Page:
2015-04-17 / Front Page

Allergic to everything

South Portland woman seeks community’s help
By Duke Harrington
Staff Writer

Crystal Goodwin has mast cell activation syndrome, which makes her allergic to nearly everything. (Duke Harrington photo) Crystal Goodwin has mast cell activation syndrome, which makes her allergic to nearly everything. (Duke Harrington photo) SOUTH PORTLAND — Crystal Goodwin has not drawn a paycheck in three years. But that doesn’t mean she doesn’t work.

“For me, it’s a full-time job just trying to stay alive,” she said on Monday from her apartment at St. Cyr Court, a housing authority complex in South Portland.

In 2011, Goodwin, now 30, was working at the Opportunity Alliance Family Center helping children with mental disorders, while also attending classes in hopes of becoming a psychiatric nurse practitioner. Between work, school and friends, she led a full and active live.

But then she got sick. A lot. Starting in September 2011 she began to suffer from near constant intestinal pain. She developed flu-like symptoms that never seemed to go away. She broke out in hive-like rashes on an almost daily basis. Sometimes her face and joints swell up for no apparent reason. Eventually, doctors realized she was suffering from anaphylaxis, a severe whole-body allergic reaction to a chemical. But which one? After nearly a year and more than dozen doctors, Goodwin got an answer — all of them.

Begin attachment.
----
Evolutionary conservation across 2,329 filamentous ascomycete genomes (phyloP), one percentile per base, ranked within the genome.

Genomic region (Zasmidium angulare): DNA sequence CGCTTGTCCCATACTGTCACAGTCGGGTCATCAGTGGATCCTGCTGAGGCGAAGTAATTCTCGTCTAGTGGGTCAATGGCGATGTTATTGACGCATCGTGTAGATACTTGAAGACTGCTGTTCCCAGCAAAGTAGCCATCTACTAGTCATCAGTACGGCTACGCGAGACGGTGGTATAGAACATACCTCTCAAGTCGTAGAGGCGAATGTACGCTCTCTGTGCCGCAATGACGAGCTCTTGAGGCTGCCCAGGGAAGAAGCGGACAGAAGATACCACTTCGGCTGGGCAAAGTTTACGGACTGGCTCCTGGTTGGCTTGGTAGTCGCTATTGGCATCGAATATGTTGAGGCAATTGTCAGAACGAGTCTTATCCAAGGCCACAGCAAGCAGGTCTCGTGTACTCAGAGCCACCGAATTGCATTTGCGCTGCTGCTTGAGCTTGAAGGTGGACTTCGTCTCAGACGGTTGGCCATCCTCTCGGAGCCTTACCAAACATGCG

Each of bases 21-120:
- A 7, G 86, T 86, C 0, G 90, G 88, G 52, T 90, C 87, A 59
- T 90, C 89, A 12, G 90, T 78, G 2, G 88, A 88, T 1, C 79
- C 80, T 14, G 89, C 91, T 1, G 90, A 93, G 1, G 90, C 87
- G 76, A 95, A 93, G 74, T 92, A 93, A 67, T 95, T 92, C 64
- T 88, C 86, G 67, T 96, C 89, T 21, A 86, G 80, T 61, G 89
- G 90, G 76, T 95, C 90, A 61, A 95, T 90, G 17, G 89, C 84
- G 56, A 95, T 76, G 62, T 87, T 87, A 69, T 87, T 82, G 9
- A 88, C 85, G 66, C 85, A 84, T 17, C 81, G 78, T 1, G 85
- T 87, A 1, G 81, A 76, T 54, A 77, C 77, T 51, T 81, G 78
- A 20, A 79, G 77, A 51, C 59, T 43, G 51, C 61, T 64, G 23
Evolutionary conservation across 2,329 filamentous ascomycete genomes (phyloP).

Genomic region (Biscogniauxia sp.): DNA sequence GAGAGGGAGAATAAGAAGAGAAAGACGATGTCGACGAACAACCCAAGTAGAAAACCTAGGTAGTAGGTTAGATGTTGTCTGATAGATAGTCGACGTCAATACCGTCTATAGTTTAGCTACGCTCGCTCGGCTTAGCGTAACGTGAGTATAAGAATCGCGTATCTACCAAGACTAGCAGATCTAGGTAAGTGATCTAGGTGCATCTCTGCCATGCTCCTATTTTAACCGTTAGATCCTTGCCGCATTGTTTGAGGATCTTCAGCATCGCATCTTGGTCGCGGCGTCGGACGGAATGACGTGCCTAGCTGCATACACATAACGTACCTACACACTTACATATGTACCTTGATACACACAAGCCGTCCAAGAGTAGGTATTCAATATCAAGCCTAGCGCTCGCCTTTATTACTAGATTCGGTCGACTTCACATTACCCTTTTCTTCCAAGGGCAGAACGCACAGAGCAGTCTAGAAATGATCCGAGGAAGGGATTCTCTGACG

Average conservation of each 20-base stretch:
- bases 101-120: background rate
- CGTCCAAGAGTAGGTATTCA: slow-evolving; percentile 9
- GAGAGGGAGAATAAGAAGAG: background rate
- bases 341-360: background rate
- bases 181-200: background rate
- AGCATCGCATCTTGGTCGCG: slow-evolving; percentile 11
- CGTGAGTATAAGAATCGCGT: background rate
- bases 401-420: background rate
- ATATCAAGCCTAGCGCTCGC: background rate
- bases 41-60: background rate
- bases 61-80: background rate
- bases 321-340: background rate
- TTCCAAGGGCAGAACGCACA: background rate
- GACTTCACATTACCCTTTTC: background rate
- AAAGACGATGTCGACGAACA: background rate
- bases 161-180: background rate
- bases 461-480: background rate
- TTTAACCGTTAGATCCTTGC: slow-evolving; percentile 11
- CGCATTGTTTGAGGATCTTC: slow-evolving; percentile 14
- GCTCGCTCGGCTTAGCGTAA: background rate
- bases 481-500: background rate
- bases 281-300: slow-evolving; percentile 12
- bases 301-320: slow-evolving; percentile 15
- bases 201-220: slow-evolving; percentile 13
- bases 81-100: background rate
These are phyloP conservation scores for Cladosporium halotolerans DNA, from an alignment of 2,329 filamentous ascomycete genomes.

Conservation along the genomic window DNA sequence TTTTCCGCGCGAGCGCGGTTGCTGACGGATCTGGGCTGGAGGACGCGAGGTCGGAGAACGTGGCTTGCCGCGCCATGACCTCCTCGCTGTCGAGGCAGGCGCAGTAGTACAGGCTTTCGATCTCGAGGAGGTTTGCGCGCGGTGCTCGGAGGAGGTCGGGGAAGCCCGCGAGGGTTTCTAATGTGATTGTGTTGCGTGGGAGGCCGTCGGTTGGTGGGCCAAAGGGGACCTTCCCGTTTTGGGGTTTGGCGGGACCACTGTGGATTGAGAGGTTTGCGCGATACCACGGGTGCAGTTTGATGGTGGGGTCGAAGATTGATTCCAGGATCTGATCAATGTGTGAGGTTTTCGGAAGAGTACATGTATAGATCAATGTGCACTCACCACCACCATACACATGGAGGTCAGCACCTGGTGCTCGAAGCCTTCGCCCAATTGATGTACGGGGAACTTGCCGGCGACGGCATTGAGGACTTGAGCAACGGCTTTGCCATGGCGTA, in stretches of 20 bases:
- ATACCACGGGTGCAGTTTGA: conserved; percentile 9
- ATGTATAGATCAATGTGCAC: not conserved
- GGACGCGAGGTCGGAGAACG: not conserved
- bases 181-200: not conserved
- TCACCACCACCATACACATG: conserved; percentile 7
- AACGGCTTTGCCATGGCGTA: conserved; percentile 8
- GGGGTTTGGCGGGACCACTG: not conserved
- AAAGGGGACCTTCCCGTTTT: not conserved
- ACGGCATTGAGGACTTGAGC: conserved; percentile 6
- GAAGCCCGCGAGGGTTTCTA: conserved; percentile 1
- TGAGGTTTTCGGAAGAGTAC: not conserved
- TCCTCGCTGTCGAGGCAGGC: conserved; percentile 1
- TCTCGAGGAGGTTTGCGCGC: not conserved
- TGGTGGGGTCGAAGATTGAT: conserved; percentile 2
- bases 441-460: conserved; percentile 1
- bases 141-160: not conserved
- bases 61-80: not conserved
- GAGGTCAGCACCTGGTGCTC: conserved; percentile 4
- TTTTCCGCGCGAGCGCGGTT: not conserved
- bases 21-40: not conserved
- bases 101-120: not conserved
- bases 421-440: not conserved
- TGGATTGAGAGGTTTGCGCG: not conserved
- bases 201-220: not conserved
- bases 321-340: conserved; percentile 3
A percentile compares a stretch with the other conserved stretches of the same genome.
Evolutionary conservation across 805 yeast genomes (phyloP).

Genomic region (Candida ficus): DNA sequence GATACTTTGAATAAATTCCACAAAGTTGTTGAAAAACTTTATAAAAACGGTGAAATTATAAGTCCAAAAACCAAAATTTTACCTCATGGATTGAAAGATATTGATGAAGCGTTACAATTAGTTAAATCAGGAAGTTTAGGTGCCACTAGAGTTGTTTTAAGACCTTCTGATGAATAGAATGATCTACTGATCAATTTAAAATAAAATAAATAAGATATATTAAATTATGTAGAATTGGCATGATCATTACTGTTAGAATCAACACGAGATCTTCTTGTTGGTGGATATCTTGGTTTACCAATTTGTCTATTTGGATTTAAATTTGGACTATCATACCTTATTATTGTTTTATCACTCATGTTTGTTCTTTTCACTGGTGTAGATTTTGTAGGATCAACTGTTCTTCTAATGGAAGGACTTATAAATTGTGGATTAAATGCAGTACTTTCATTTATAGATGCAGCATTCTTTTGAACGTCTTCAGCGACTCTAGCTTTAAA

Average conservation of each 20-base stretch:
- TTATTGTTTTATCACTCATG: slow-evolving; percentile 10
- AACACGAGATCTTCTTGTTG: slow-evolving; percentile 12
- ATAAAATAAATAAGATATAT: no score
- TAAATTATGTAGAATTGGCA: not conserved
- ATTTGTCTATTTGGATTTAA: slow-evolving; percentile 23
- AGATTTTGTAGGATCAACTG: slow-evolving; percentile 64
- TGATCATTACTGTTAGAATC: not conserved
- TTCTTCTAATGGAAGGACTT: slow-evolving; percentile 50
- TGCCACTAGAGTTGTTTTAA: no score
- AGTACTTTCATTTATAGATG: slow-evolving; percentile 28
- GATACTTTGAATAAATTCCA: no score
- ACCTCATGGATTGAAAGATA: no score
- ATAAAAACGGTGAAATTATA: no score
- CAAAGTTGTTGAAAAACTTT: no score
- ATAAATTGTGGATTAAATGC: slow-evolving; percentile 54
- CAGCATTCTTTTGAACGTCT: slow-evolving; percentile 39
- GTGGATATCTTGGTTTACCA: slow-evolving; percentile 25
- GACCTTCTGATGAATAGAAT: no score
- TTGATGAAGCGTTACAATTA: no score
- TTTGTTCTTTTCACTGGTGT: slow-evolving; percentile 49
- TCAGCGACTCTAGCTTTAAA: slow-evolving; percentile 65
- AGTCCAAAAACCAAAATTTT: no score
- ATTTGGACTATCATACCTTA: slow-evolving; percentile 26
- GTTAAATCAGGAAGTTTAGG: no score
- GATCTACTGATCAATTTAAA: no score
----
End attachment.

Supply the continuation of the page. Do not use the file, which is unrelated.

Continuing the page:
Goodwin has a rare disorder known as mast cell activation syndrome.

“The mast cells in our bodies that cause allergic reactions, they’re not working properly for me. So, they’ve constantly triggered. They constantly thinking I’m having an allergic reaction.”

You name it, and Goodwin suffers symptoms when she’s around it, up to and including lapsing into lifethreatening anaphylactic shock. Latex, cigarette smoke, nuts, perfumes, household cleaners, gluten, most processed foods, shellfish, dust, lotions, pollen, sunlight, glue and adhesives — any of these can trigger a reaction in Goodwin.

“Basically, I’m allergic to the world,” she says. “I can suffer symptoms just walking down the hall of my apartment building.”